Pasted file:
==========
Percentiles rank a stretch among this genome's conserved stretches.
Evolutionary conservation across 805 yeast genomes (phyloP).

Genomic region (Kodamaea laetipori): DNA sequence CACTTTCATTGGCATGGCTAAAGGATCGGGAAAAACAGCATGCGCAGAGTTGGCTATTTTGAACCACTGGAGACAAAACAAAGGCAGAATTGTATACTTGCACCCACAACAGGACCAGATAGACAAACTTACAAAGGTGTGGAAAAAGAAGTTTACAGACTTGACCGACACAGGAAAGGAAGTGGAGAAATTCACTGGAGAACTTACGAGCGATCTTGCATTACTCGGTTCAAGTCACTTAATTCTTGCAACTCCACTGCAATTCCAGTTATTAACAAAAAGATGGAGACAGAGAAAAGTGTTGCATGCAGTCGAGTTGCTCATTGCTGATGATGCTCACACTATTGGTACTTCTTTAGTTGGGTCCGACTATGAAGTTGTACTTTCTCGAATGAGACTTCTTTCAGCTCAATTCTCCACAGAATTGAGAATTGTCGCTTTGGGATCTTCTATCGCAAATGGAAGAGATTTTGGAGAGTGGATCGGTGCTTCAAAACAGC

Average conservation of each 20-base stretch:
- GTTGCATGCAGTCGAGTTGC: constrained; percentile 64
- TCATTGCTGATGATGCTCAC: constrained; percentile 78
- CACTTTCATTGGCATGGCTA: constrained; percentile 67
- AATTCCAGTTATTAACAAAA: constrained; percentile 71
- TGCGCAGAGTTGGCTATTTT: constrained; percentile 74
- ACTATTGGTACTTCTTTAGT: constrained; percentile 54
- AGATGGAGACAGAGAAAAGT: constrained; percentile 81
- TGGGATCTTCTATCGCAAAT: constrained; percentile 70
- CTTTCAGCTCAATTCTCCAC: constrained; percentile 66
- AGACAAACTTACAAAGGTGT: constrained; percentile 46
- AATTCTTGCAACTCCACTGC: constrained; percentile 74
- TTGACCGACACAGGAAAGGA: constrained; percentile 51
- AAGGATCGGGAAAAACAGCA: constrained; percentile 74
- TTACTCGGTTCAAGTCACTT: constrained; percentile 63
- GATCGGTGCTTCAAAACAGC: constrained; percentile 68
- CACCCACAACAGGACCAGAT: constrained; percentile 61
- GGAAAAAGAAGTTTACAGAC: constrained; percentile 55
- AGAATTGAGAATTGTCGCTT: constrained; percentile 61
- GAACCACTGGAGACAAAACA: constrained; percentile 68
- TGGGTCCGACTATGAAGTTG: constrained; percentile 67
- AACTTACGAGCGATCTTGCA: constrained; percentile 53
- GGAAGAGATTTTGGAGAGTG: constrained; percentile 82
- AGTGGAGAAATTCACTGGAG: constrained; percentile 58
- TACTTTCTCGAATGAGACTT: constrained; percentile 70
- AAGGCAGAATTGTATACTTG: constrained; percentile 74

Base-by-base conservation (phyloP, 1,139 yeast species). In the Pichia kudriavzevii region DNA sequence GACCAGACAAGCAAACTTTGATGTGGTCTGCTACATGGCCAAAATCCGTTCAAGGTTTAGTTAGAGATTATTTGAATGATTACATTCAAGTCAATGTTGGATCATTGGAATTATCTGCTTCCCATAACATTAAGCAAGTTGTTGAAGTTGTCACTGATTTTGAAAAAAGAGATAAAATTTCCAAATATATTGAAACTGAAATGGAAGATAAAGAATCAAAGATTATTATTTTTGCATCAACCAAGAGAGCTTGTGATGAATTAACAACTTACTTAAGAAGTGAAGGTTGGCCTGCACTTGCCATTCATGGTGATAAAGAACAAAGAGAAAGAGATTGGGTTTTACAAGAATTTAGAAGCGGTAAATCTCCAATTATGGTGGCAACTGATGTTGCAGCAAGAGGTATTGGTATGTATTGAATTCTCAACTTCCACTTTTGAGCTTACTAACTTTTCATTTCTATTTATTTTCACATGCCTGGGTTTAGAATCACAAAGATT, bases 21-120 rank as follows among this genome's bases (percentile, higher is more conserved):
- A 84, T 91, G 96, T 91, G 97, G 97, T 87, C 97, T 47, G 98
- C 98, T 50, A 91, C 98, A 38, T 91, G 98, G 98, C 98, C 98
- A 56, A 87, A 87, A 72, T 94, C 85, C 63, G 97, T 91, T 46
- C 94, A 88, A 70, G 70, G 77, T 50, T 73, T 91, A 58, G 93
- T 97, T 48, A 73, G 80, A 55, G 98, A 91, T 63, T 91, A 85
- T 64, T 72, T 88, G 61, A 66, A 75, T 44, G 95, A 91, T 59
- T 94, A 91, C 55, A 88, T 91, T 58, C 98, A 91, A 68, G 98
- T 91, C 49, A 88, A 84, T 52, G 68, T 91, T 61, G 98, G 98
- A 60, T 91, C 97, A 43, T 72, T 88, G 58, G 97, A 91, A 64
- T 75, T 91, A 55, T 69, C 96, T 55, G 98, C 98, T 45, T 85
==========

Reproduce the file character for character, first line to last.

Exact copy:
Percentiles rank a stretch among this genome's conserved stretches.
Evolutionary conservation across 805 yeast genomes (phyloP).

Genomic region (Kodamaea laetipori): DNA sequence CACTTTCATTGGCATGGCTAAAGGATCGGGAAAAACAGCATGCGCAGAGTTGGCTATTTTGAACCACTGGAGACAAAACAAAGGCAGAATTGTATACTTGCACCCACAACAGGACCAGATAGACAAACTTACAAAGGTGTGGAAAAAGAAGTTTACAGACTTGACCGACACAGGAAAGGAAGTGGAGAAATTCACTGGAGAACTTACGAGCGATCTTGCATTACTCGGTTCAAGTCACTTAATTCTTGCAACTCCACTGCAATTCCAGTTATTAACAAAAAGATGGAGACAGAGAAAAGTGTTGCATGCAGTCGAGTTGCTCATTGCTGATGATGCTCACACTATTGGTACTTCTTTAGTTGGGTCCGACTATGAAGTTGTACTTTCTCGAATGAGACTTCTTTCAGCTCAATTCTCCACAGAATTGAGAATTGTCGCTTTGGGATCTTCTATCGCAAATGGAAGAGATTTTGGAGAGTGGATCGGTGCTTCAAAACAGC

Average conservation of each 20-base stretch:
- GTTGCATGCAGTCGAGTTGC: constrained; percentile 64
- TCATTGCTGATGATGCTCAC: constrained; percentile 78
- CACTTTCATTGGCATGGCTA: constrained; percentile 67
- AATTCCAGTTATTAACAAAA: constrained; percentile 71
- TGCGCAGAGTTGGCTATTTT: constrained; percentile 74
- ACTATTGGTACTTCTTTAGT: constrained; percentile 54
- AGATGGAGACAGAGAAAAGT: constrained; percentile 81
- TGGGATCTTCTATCGCAAAT: constrained; percentile 70
- CTTTCAGCTCAATTCTCCAC: constrained; percentile 66
- AGACAAACTTACAAAGGTGT: constrained; percentile 46
- AATTCTTGCAACTCCACTGC: constrained; percentile 74
- TTGACCGACACAGGAAAGGA: constrained; percentile 51
- AAGGATCGGGAAAAACAGCA: constrained; percentile 74
- TTACTCGGTTCAAGTCACTT: constrained; percentile 63
- GATCGGTGCTTCAAAACAGC: constrained; percentile 68
- CACCCACAACAGGACCAGAT: constrained; percentile 61
- GGAAAAAGAAGTTTACAGAC: constrained; percentile 55
- AGAATTGAGAATTGTCGCTT: constrained; percentile 61
- GAACCACTGGAGACAAAACA: constrained; percentile 68
- TGGGTCCGACTATGAAGTTG: constrained; percentile 67
- AACTTACGAGCGATCTTGCA: constrained; percentile 53
- GGAAGAGATTTTGGAGAGTG: constrained; percentile 82
- AGTGGAGAAATTCACTGGAG: constrained; percentile 58
- TACTTTCTCGAATGAGACTT: constrained; percentile 70
- AAGGCAGAATTGTATACTTG: constrained; percentile 74

Base-by-base conservation (phyloP, 1,139 yeast species). In the Pichia kudriavzevii region DNA sequence GACCAGACAAGCAAACTTTGATGTGGTCTGCTACATGGCCAAAATCCGTTCAAGGTTTAGTTAGAGATTATTTGAATGATTACATTCAAGTCAATGTTGGATCATTGGAATTATCTGCTTCCCATAACATTAAGCAAGTTGTTGAAGTTGTCACTGATTTTGAAAAAAGAGATAAAATTTCCAAATATATTGAAACTGAAATGGAAGATAAAGAATCAAAGATTATTATTTTTGCATCAACCAAGAGAGCTTGTGATGAATTAACAACTTACTTAAGAAGTGAAGGTTGGCCTGCACTTGCCATTCATGGTGATAAAGAACAAAGAGAAAGAGATTGGGTTTTACAAGAATTTAGAAGCGGTAAATCTCCAATTATGGTGGCAACTGATGTTGCAGCAAGAGGTATTGGTATGTATTGAATTCTCAACTTCCACTTTTGAGCTTACTAACTTTTCATTTCTATTTATTTTCACATGCCTGGGTTTAGAATCACAAAGATT, bases 21-120 rank as follows among this genome's bases (percentile, higher is more conserved):
- A 84, T 91, G 96, T 91, G 97, G 97, T 87, C 97, T 47, G 98
- C 98, T 50, A 91, C 98, A 38, T 91, G 98, G 98, C 98, C 98
- A 56, A 87, A 87, A 72, T 94, C 85, C 63, G 97, T 91, T 46
- C 94, A 88, A 70, G 70, G 77, T 50, T 73, T 91, A 58, G 93
- T 97, T 48, A 73, G 80, A 55, G 98, A 91, T 63, T 91, A 85
- T 64, T 72, T 88, G 61, A 66, A 75, T 44, G 95, A 91, T 59
- T 94, A 91, C 55, A 88, T 91, T 58, C 98, A 91, A 68, G 98
- T 91, C 49, A 88, A 84, T 52, G 68, T 91, T 61, G 98, G 98
- A 60, T 91, C 97, A 43, T 72, T 88, G 58, G 97, A 91, A 64
- T 75, T 91, A 55, T 69, C 96, T 55, G 98, C 98, T 45, T 85